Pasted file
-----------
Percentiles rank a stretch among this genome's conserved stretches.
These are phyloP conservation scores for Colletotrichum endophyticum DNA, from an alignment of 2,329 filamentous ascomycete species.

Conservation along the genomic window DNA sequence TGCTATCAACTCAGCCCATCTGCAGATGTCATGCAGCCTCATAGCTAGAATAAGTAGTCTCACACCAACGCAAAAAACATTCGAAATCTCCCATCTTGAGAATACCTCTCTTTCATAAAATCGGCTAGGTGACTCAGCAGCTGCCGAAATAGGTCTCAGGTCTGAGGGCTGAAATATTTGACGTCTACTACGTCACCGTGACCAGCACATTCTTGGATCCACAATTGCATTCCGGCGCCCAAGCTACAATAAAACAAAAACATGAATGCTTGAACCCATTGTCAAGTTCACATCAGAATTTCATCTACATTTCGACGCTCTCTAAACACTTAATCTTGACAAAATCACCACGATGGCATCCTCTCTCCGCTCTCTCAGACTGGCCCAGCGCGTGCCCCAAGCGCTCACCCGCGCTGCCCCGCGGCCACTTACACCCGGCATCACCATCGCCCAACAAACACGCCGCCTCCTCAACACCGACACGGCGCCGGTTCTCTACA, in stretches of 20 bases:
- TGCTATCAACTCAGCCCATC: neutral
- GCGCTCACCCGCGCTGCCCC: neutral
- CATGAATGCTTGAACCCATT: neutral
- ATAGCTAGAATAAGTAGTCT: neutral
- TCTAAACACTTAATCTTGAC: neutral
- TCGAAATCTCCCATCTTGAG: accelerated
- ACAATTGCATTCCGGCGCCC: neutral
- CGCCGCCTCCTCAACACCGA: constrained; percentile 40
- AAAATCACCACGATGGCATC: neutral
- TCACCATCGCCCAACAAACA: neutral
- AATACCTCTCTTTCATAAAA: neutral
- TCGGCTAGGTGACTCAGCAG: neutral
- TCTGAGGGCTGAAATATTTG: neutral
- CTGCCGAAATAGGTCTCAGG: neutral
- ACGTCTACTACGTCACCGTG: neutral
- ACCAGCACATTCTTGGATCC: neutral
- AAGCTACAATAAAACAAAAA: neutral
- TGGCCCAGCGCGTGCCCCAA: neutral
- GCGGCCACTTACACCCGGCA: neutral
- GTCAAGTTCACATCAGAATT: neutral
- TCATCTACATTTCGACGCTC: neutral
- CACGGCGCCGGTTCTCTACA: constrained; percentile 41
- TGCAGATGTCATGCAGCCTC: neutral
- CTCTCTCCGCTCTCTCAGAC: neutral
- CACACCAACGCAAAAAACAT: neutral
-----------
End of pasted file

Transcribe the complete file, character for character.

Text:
Percentiles rank a stretch among this genome's conserved stretches.
These are phyloP conservation scores for Colletotrichum endophyticum DNA, from an alignment of 2,329 filamentous ascomycete species.

Conservation along the genomic window DNA sequence TGCTATCAACTCAGCCCATCTGCAGATGTCATGCAGCCTCATAGCTAGAATAAGTAGTCTCACACCAACGCAAAAAACATTCGAAATCTCCCATCTTGAGAATACCTCTCTTTCATAAAATCGGCTAGGTGACTCAGCAGCTGCCGAAATAGGTCTCAGGTCTGAGGGCTGAAATATTTGACGTCTACTACGTCACCGTGACCAGCACATTCTTGGATCCACAATTGCATTCCGGCGCCCAAGCTACAATAAAACAAAAACATGAATGCTTGAACCCATTGTCAAGTTCACATCAGAATTTCATCTACATTTCGACGCTCTCTAAACACTTAATCTTGACAAAATCACCACGATGGCATCCTCTCTCCGCTCTCTCAGACTGGCCCAGCGCGTGCCCCAAGCGCTCACCCGCGCTGCCCCGCGGCCACTTACACCCGGCATCACCATCGCCCAACAAACACGCCGCCTCCTCAACACCGACACGGCGCCGGTTCTCTACA, in stretches of 20 bases:
- TGCTATCAACTCAGCCCATC: neutral
- GCGCTCACCCGCGCTGCCCC: neutral
- CATGAATGCTTGAACCCATT: neutral
- ATAGCTAGAATAAGTAGTCT: neutral
- TCTAAACACTTAATCTTGAC: neutral
- TCGAAATCTCCCATCTTGAG: accelerated
- ACAATTGCATTCCGGCGCCC: neutral
- CGCCGCCTCCTCAACACCGA: constrained; percentile 40
- AAAATCACCACGATGGCATC: neutral
- TCACCATCGCCCAACAAACA: neutral
- AATACCTCTCTTTCATAAAA: neutral
- TCGGCTAGGTGACTCAGCAG: neutral
- TCTGAGGGCTGAAATATTTG: neutral
- CTGCCGAAATAGGTCTCAGG: neutral
- ACGTCTACTACGTCACCGTG: neutral
- ACCAGCACATTCTTGGATCC: neutral
- AAGCTACAATAAAACAAAAA: neutral
- TGGCCCAGCGCGTGCCCCAA: neutral
- GCGGCCACTTACACCCGGCA: neutral
- GTCAAGTTCACATCAGAATT: neutral
- TCATCTACATTTCGACGCTC: neutral
- CACGGCGCCGGTTCTCTACA: constrained; percentile 41
- TGCAGATGTCATGCAGCCTC: neutral
- CTCTCTCCGCTCTCTCAGAC: neutral
- CACACCAACGCAAAAAACAT: neutral